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War and art in Iron Age Britain
The Battersea shield is not in fact a complete shield, but only the facing, a metal cover that was attached to the front of wooden shield. The elaborate design is highlighted with twenty-seven framed studs of red enamel (opaque red glass).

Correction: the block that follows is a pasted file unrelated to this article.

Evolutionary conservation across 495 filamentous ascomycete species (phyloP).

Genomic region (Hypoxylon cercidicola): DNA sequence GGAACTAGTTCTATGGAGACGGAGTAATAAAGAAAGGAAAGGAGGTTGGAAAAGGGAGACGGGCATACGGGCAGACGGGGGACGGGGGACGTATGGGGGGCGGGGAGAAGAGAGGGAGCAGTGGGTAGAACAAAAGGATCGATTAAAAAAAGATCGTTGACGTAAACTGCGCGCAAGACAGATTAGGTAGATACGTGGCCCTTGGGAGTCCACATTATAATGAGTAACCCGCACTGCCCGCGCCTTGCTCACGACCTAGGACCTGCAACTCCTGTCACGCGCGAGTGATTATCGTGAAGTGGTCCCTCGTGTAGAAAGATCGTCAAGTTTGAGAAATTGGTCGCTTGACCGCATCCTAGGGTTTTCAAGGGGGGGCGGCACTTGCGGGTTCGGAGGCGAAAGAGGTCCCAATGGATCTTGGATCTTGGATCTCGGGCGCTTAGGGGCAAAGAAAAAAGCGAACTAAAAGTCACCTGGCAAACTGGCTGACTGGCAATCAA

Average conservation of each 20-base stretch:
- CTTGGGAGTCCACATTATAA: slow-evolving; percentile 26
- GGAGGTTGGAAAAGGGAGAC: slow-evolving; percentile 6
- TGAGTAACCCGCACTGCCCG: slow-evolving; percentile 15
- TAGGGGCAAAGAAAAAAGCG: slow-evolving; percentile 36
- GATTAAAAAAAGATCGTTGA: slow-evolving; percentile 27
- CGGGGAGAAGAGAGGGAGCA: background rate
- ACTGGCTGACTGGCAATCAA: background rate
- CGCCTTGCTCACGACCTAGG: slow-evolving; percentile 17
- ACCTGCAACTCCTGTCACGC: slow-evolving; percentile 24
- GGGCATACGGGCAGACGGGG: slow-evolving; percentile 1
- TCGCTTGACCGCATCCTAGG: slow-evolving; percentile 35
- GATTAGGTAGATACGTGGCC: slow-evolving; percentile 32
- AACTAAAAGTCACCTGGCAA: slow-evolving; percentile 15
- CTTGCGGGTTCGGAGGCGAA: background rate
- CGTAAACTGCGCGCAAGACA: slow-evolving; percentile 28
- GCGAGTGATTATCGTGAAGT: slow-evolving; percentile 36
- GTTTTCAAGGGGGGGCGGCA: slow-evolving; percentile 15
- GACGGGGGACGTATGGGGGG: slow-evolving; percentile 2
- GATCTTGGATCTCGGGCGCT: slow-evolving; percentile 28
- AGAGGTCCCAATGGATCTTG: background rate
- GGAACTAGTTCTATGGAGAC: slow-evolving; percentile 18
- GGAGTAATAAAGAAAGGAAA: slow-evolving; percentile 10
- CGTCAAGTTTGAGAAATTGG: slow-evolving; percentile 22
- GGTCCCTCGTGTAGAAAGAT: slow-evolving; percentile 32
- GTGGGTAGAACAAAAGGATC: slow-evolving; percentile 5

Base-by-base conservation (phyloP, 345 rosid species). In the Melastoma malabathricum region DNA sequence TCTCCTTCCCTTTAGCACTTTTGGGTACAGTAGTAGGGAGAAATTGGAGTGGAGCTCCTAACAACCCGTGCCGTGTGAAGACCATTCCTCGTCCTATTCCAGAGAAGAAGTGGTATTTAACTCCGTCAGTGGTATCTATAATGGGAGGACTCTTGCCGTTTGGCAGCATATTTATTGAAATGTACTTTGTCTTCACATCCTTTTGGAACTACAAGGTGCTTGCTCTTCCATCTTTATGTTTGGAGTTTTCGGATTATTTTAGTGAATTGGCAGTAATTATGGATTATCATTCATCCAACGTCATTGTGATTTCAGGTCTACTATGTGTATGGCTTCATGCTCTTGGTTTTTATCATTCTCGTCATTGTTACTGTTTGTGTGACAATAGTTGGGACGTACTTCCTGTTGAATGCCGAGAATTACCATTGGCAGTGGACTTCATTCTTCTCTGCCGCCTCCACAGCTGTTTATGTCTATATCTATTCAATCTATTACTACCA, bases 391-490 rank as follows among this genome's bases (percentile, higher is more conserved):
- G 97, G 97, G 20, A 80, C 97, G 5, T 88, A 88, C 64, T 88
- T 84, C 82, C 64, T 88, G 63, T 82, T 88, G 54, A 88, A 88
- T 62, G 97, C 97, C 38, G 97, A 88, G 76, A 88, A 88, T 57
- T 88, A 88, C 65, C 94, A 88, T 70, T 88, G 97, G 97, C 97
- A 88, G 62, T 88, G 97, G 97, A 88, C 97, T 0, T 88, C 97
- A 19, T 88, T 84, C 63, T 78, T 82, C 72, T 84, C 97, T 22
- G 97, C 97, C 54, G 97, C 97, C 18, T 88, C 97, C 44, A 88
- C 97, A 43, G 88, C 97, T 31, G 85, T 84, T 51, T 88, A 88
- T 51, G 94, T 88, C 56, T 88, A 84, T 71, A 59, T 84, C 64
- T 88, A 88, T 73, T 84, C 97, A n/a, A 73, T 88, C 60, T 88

The shield was not made for serious warfare; it is too short to provide adequate protection. The thin metal sheet and the complicated decoration would be easily destroyed if the shield was struck by a sword or spear. Instead, it was probably made for flamboyant display. The highly polished bronze and glinting red glass would have made for a great spectacle. It was finally thrown or placed in the River Thames.